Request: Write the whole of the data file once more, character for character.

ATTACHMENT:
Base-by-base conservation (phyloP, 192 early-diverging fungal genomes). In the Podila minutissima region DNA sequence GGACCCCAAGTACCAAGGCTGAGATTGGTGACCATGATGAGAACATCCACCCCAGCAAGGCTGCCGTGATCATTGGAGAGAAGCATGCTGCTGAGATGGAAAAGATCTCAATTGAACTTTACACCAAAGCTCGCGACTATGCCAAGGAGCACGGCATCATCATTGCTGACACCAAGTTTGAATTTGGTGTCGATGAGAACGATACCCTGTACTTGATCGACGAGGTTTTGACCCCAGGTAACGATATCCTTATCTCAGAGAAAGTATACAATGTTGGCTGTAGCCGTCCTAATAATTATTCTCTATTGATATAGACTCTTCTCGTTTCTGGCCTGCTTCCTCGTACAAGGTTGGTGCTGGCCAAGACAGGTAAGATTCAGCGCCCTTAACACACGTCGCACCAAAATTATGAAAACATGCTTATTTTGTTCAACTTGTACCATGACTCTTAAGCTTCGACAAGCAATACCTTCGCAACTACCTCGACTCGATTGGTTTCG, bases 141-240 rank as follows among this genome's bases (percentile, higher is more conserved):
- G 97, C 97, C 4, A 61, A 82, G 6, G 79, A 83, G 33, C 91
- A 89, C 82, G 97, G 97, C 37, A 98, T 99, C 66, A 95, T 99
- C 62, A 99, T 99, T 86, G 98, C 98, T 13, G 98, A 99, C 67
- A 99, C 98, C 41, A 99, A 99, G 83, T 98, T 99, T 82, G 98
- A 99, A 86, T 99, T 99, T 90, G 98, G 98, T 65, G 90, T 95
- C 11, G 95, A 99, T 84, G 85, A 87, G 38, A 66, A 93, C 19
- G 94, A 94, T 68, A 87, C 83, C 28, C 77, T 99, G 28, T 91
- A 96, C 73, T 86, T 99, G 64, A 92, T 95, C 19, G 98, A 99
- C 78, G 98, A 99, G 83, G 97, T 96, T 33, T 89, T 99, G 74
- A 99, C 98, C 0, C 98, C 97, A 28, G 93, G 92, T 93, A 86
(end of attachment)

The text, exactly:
Base-by-base conservation (phyloP, 192 early-diverging fungal genomes). In the Podila minutissima region DNA sequence GGACCCCAAGTACCAAGGCTGAGATTGGTGACCATGATGAGAACATCCACCCCAGCAAGGCTGCCGTGATCATTGGAGAGAAGCATGCTGCTGAGATGGAAAAGATCTCAATTGAACTTTACACCAAAGCTCGCGACTATGCCAAGGAGCACGGCATCATCATTGCTGACACCAAGTTTGAATTTGGTGTCGATGAGAACGATACCCTGTACTTGATCGACGAGGTTTTGACCCCAGGTAACGATATCCTTATCTCAGAGAAAGTATACAATGTTGGCTGTAGCCGTCCTAATAATTATTCTCTATTGATATAGACTCTTCTCGTTTCTGGCCTGCTTCCTCGTACAAGGTTGGTGCTGGCCAAGACAGGTAAGATTCAGCGCCCTTAACACACGTCGCACCAAAATTATGAAAACATGCTTATTTTGTTCAACTTGTACCATGACTCTTAAGCTTCGACAAGCAATACCTTCGCAACTACCTCGACTCGATTGGTTTCG, bases 141-240 rank as follows among this genome's bases (percentile, higher is more conserved):
- G 97, C 97, C 4, A 61, A 82, G 6, G 79, A 83, G 33, C 91
- A 89, C 82, G 97, G 97, C 37, A 98, T 99, C 66, A 95, T 99
- C 62, A 99, T 99, T 86, G 98, C 98, T 13, G 98, A 99, C 67
- A 99, C 98, C 41, A 99, A 99, G 83, T 98, T 99, T 82, G 98
- A 99, A 86, T 99, T 99, T 90, G 98, G 98, T 65, G 90, T 95
- C 11, G 95, A 99, T 84, G 85, A 87, G 38, A 66, A 93, C 19
- G 94, A 94, T 68, A 87, C 83, C 28, C 77, T 99, G 28, T 91
- A 96, C 73, T 86, T 99, G 64, A 92, T 95, C 19, G 98, A 99
- C 78, G 98, A 99, G 83, G 97, T 96, T 33, T 89, T 99, G 74
- A 99, C 98, C 0, C 98, C 97, A 28, G 93, G 92, T 93, A 86